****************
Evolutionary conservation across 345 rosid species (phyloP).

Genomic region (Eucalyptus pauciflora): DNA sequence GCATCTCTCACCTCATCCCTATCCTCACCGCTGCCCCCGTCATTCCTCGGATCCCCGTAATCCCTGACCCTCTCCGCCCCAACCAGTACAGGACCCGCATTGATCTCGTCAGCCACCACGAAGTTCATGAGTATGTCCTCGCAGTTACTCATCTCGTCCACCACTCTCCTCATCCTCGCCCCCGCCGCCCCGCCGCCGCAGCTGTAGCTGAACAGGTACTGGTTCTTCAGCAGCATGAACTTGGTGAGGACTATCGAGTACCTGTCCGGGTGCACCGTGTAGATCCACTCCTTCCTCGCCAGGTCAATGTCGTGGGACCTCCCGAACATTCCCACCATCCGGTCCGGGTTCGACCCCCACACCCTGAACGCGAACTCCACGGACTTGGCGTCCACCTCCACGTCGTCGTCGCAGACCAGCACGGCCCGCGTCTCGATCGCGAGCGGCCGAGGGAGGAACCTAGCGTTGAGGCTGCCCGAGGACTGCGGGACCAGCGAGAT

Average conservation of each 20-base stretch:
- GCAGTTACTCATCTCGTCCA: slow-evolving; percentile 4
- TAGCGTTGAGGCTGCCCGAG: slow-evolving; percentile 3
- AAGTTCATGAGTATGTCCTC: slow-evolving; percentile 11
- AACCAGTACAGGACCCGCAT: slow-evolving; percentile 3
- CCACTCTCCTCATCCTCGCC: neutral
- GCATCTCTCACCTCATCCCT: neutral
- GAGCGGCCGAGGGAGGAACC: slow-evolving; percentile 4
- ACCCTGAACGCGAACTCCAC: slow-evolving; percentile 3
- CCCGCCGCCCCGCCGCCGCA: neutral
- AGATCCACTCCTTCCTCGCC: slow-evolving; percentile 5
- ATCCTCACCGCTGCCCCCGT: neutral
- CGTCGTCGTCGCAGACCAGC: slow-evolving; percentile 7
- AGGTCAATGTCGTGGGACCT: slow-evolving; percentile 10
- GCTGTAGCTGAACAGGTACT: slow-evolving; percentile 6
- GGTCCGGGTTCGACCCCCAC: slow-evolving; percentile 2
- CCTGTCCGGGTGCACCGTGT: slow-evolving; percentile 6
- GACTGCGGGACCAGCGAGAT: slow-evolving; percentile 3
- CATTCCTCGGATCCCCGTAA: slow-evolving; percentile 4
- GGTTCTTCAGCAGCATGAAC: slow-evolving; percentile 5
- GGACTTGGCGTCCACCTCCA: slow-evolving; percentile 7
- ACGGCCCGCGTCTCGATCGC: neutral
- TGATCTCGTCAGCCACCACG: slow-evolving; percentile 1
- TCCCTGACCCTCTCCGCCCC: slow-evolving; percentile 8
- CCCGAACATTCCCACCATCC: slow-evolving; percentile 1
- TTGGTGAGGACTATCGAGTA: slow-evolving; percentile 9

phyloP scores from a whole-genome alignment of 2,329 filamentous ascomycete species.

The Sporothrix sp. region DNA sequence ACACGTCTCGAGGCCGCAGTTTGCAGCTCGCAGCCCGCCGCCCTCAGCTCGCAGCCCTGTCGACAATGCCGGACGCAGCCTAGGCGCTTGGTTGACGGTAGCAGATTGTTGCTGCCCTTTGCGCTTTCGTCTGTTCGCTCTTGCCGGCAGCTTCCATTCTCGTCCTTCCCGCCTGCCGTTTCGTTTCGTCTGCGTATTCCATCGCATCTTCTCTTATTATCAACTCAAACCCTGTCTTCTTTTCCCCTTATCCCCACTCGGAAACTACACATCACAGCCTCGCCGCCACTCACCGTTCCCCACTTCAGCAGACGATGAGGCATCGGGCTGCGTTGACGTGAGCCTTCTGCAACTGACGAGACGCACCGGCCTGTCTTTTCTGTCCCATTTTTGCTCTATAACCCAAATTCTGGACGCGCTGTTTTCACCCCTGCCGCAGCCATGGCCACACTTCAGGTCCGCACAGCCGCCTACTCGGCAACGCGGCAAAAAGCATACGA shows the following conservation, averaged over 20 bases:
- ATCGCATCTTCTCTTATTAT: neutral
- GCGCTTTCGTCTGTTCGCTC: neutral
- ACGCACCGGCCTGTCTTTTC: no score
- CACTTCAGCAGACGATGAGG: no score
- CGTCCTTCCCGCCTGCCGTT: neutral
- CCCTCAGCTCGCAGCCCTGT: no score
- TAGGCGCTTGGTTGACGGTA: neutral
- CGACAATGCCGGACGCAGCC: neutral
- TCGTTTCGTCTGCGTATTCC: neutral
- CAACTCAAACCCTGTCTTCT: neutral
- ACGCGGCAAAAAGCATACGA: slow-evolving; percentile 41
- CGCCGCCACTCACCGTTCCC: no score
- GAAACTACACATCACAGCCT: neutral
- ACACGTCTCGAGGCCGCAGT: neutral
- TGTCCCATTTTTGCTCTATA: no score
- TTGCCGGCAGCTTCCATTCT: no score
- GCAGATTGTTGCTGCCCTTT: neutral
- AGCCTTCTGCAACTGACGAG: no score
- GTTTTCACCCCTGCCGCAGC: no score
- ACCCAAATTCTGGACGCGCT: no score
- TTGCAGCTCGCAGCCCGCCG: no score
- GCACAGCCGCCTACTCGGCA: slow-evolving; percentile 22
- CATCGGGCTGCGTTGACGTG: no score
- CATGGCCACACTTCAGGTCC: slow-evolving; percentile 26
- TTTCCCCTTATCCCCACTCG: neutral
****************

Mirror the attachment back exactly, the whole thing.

Evolutionary conservation across 345 rosid species (phyloP).

Genomic region (Eucalyptus pauciflora): DNA sequence GCATCTCTCACCTCATCCCTATCCTCACCGCTGCCCCCGTCATTCCTCGGATCCCCGTAATCCCTGACCCTCTCCGCCCCAACCAGTACAGGACCCGCATTGATCTCGTCAGCCACCACGAAGTTCATGAGTATGTCCTCGCAGTTACTCATCTCGTCCACCACTCTCCTCATCCTCGCCCCCGCCGCCCCGCCGCCGCAGCTGTAGCTGAACAGGTACTGGTTCTTCAGCAGCATGAACTTGGTGAGGACTATCGAGTACCTGTCCGGGTGCACCGTGTAGATCCACTCCTTCCTCGCCAGGTCAATGTCGTGGGACCTCCCGAACATTCCCACCATCCGGTCCGGGTTCGACCCCCACACCCTGAACGCGAACTCCACGGACTTGGCGTCCACCTCCACGTCGTCGTCGCAGACCAGCACGGCCCGCGTCTCGATCGCGAGCGGCCGAGGGAGGAACCTAGCGTTGAGGCTGCCCGAGGACTGCGGGACCAGCGAGAT

Average conservation of each 20-base stretch:
- GCAGTTACTCATCTCGTCCA: slow-evolving; percentile 4
- TAGCGTTGAGGCTGCCCGAG: slow-evolving; percentile 3
- AAGTTCATGAGTATGTCCTC: slow-evolving; percentile 11
- AACCAGTACAGGACCCGCAT: slow-evolving; percentile 3
- CCACTCTCCTCATCCTCGCC: neutral
- GCATCTCTCACCTCATCCCT: neutral
- GAGCGGCCGAGGGAGGAACC: slow-evolving; percentile 4
- ACCCTGAACGCGAACTCCAC: slow-evolving; percentile 3
- CCCGCCGCCCCGCCGCCGCA: neutral
- AGATCCACTCCTTCCTCGCC: slow-evolving; percentile 5
- ATCCTCACCGCTGCCCCCGT: neutral
- CGTCGTCGTCGCAGACCAGC: slow-evolving; percentile 7
- AGGTCAATGTCGTGGGACCT: slow-evolving; percentile 10
- GCTGTAGCTGAACAGGTACT: slow-evolving; percentile 6
- GGTCCGGGTTCGACCCCCAC: slow-evolving; percentile 2
- CCTGTCCGGGTGCACCGTGT: slow-evolving; percentile 6
- GACTGCGGGACCAGCGAGAT: slow-evolving; percentile 3
- CATTCCTCGGATCCCCGTAA: slow-evolving; percentile 4
- GGTTCTTCAGCAGCATGAAC: slow-evolving; percentile 5
- GGACTTGGCGTCCACCTCCA: slow-evolving; percentile 7
- ACGGCCCGCGTCTCGATCGC: neutral
- TGATCTCGTCAGCCACCACG: slow-evolving; percentile 1
- TCCCTGACCCTCTCCGCCCC: slow-evolving; percentile 8
- CCCGAACATTCCCACCATCC: slow-evolving; percentile 1
- TTGGTGAGGACTATCGAGTA: slow-evolving; percentile 9

phyloP scores from a whole-genome alignment of 2,329 filamentous ascomycete species.

The Sporothrix sp. region DNA sequence ACACGTCTCGAGGCCGCAGTTTGCAGCTCGCAGCCCGCCGCCCTCAGCTCGCAGCCCTGTCGACAATGCCGGACGCAGCCTAGGCGCTTGGTTGACGGTAGCAGATTGTTGCTGCCCTTTGCGCTTTCGTCTGTTCGCTCTTGCCGGCAGCTTCCATTCTCGTCCTTCCCGCCTGCCGTTTCGTTTCGTCTGCGTATTCCATCGCATCTTCTCTTATTATCAACTCAAACCCTGTCTTCTTTTCCCCTTATCCCCACTCGGAAACTACACATCACAGCCTCGCCGCCACTCACCGTTCCCCACTTCAGCAGACGATGAGGCATCGGGCTGCGTTGACGTGAGCCTTCTGCAACTGACGAGACGCACCGGCCTGTCTTTTCTGTCCCATTTTTGCTCTATAACCCAAATTCTGGACGCGCTGTTTTCACCCCTGCCGCAGCCATGGCCACACTTCAGGTCCGCACAGCCGCCTACTCGGCAACGCGGCAAAAAGCATACGA shows the following conservation, averaged over 20 bases:
- ATCGCATCTTCTCTTATTAT: neutral
- GCGCTTTCGTCTGTTCGCTC: neutral
- ACGCACCGGCCTGTCTTTTC: no score
- CACTTCAGCAGACGATGAGG: no score
- CGTCCTTCCCGCCTGCCGTT: neutral
- CCCTCAGCTCGCAGCCCTGT: no score
- TAGGCGCTTGGTTGACGGTA: neutral
- CGACAATGCCGGACGCAGCC: neutral
- TCGTTTCGTCTGCGTATTCC: neutral
- CAACTCAAACCCTGTCTTCT: neutral
- ACGCGGCAAAAAGCATACGA: slow-evolving; percentile 41
- CGCCGCCACTCACCGTTCCC: no score
- GAAACTACACATCACAGCCT: neutral
- ACACGTCTCGAGGCCGCAGT: neutral
- TGTCCCATTTTTGCTCTATA: no score
- TTGCCGGCAGCTTCCATTCT: no score
- GCAGATTGTTGCTGCCCTTT: neutral
- AGCCTTCTGCAACTGACGAG: no score
- GTTTTCACCCCTGCCGCAGC: no score
- ACCCAAATTCTGGACGCGCT: no score
- TTGCAGCTCGCAGCCCGCCG: no score
- GCACAGCCGCCTACTCGGCA: slow-evolving; percentile 22
- CATCGGGCTGCGTTGACGTG: no score
- CATGGCCACACTTCAGGTCC: slow-evolving; percentile 26
- TTTCCCCTTATCCCCACTCG: neutral